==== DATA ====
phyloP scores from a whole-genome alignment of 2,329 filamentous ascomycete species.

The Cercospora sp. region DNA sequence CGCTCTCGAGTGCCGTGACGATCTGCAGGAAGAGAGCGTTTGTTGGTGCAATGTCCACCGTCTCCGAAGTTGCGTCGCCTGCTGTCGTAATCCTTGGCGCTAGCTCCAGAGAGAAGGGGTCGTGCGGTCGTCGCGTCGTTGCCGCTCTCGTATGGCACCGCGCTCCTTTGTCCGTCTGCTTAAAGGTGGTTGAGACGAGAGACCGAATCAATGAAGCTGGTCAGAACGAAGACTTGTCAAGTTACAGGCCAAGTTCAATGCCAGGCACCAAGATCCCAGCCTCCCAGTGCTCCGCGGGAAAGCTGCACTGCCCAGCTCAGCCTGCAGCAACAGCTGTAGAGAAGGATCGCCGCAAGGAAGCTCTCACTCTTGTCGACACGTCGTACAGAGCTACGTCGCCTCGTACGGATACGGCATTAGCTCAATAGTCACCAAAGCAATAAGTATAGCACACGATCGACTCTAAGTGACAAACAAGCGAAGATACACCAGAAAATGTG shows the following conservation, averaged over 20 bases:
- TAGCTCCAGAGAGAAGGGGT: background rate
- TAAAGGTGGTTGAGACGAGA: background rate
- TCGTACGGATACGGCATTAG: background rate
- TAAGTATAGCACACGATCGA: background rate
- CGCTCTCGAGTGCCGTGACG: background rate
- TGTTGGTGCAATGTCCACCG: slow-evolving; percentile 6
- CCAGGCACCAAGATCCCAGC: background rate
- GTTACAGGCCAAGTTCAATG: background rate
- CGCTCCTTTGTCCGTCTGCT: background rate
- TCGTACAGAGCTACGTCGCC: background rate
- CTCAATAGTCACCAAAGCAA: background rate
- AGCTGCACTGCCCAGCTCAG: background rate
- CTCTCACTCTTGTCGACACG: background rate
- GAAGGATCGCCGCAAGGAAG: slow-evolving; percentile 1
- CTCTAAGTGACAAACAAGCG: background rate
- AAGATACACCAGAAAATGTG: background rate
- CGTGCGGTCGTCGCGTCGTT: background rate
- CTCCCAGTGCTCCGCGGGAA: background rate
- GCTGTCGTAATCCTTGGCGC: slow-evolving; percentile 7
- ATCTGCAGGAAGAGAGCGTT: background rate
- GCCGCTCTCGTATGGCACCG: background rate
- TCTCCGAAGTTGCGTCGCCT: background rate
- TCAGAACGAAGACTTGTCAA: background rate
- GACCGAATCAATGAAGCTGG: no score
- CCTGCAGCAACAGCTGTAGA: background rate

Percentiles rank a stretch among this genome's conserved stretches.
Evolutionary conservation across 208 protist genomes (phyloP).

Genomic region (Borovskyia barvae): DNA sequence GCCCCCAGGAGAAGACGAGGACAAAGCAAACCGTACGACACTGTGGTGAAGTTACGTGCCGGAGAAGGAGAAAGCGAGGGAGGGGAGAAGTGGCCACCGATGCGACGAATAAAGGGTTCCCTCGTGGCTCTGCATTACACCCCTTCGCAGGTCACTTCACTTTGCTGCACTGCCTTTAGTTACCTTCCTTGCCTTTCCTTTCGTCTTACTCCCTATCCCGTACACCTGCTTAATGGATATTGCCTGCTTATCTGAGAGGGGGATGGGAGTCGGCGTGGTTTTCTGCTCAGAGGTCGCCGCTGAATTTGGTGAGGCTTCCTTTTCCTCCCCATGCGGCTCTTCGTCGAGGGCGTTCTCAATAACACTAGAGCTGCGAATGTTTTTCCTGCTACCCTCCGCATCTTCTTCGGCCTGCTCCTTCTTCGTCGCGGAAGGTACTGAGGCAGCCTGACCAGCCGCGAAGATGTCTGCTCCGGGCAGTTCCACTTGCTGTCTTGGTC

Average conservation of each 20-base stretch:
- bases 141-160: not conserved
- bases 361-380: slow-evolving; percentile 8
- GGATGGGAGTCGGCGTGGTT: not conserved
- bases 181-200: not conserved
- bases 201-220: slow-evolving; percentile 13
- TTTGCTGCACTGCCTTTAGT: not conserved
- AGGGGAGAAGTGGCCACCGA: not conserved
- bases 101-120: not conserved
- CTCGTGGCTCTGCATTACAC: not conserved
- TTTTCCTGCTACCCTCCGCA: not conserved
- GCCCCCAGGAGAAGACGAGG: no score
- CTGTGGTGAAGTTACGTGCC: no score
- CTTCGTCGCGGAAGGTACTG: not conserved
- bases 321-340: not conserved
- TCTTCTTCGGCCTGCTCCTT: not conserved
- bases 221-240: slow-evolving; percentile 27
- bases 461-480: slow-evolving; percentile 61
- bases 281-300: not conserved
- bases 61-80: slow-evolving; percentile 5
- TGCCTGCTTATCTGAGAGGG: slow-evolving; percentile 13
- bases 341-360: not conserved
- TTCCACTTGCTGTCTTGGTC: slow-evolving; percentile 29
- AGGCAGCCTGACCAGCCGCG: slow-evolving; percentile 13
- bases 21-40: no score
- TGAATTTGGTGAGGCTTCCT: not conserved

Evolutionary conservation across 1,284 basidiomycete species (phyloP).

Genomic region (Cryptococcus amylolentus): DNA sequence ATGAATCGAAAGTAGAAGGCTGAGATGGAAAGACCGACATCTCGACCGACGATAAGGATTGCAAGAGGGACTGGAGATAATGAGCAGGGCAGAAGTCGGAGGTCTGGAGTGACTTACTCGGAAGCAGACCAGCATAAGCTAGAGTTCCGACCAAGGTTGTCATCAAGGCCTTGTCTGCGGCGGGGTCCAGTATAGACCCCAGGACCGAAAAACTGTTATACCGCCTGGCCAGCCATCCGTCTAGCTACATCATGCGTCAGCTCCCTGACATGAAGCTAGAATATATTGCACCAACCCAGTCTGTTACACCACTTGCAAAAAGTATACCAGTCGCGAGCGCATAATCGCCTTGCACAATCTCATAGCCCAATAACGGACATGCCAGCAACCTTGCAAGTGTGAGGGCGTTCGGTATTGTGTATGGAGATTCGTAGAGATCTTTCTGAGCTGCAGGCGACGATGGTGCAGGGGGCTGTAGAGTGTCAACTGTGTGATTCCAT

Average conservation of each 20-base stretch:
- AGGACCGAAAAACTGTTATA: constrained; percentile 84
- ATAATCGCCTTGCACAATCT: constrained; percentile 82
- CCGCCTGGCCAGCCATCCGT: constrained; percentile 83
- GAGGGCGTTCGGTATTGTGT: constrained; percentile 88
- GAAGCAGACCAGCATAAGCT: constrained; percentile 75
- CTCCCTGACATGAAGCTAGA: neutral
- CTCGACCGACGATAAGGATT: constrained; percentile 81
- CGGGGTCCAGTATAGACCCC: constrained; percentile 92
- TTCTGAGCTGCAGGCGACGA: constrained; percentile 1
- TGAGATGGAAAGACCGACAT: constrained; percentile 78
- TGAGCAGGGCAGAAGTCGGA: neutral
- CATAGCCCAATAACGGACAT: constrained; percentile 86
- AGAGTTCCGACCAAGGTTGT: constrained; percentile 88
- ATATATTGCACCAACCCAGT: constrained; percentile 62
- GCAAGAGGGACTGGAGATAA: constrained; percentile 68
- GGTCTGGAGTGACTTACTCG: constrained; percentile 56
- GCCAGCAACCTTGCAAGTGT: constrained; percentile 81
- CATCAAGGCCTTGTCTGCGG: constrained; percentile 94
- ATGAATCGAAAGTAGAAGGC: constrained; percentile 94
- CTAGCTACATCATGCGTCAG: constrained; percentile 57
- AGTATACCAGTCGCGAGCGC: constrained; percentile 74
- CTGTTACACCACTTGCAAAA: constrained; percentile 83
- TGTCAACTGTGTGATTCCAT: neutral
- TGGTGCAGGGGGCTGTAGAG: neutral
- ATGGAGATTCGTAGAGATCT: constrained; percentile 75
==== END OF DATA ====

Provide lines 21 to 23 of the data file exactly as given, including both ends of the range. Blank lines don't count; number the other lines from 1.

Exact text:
- GCTGTCGTAATCCTTGGCGC: slow-evolving; percentile 7
- ATCTGCAGGAAGAGAGCGTT: background rate
- GCCGCTCTCGTATGGCACCG: background rate